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What happens when you navigate to the 10th entry on the startup screen and hit Enter? Please show the first screen that you get upon doing that. What was the screen immediately prior to your 'Power on 6' 'Boot Options' screen (it's whatever screen the back arrow at the upper left is inviting you to return to)? On the 'Boot Options' screen, you should try checking 'UEFI Boot Order', and then see whether F9 shows the USB device.
Yes, I think I got into the boot option and booted with Hiren's BootCD. I can even get into Command Prompt. Before I mess up anything, tell me what to do next.

There is Control panel, but function seems very limited, I looked at installed program, I can't see all the programs I have before. It almost seems like it's a new windows that is not the original windows I had.

Thank you for the help, at least I got somewhere now. Let me know what should I do next.

Many Thanks

Alan
 

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  • #58
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That's good. The OS that you're running is a mini-Windows, soecifically a Windows PE (Pre-installation Environment) that loads from the USB device. Did you look at the https://turbofuture.com/computers/Using-Hirens-Boot-CD-to-Create-Admin-Accounts article and try to follow the instructions? Do you see an icon for an HBCD Menu? The icon should look like a wrench on top of a screwdriver. The follow article is simpler than the turbofuture one ##-## it references an older mini-Windows but the procedure is still the same: https://www.dvtitsolutions.com/blog...move-any-windows-password-with-hirens-boot-cd ##-## please post if you can't find the menu or you're encountering other difficulties, or if everything works, and you're able to fix the machine. Screenshots are helpful.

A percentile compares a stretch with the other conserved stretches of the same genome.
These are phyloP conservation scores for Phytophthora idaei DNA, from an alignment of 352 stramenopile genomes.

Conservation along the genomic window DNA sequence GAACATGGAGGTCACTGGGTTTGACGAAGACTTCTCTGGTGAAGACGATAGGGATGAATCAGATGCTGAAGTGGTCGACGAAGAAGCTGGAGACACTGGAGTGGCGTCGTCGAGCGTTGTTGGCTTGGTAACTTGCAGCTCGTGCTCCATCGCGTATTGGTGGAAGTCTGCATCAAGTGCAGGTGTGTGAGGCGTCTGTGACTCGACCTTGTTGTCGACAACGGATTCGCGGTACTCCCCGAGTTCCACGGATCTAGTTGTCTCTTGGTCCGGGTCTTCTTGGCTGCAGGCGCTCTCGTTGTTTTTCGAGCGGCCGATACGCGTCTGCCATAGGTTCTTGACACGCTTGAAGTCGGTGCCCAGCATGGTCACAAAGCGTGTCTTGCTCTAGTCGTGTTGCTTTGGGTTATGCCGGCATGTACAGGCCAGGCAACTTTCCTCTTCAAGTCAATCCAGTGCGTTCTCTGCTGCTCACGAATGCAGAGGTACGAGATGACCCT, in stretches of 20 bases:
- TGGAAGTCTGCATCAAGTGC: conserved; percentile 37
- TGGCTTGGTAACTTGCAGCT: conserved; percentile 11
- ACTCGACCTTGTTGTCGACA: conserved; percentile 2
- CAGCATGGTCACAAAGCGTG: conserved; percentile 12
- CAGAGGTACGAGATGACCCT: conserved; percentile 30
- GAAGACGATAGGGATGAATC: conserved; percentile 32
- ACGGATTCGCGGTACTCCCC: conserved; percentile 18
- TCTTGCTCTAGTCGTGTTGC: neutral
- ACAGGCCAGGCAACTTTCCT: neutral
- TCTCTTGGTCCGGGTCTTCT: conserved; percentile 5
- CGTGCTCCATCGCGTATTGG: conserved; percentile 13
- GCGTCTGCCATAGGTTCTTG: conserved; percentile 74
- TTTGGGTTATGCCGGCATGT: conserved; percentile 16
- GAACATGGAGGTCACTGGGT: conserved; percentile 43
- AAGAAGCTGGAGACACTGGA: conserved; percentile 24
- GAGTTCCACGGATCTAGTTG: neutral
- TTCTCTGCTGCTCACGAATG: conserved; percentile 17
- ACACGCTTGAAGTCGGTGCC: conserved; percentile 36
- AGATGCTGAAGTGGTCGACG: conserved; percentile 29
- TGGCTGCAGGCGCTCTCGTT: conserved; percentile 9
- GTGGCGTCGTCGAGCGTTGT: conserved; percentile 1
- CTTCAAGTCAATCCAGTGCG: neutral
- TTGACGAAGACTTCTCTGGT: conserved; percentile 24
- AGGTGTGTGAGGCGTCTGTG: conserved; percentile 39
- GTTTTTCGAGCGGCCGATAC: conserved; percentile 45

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  • #59
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Yes, I just remember you gave me the turbofuture.com link, I just print it out to read it. I think I am going to quit now, it's been a long day on this. I work on this tomorrow.

Again thanks so much for your help. I'll post back tomorrow.
 
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  • #60
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I'm pleased to see that you're en route to a solution.
 
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  • #61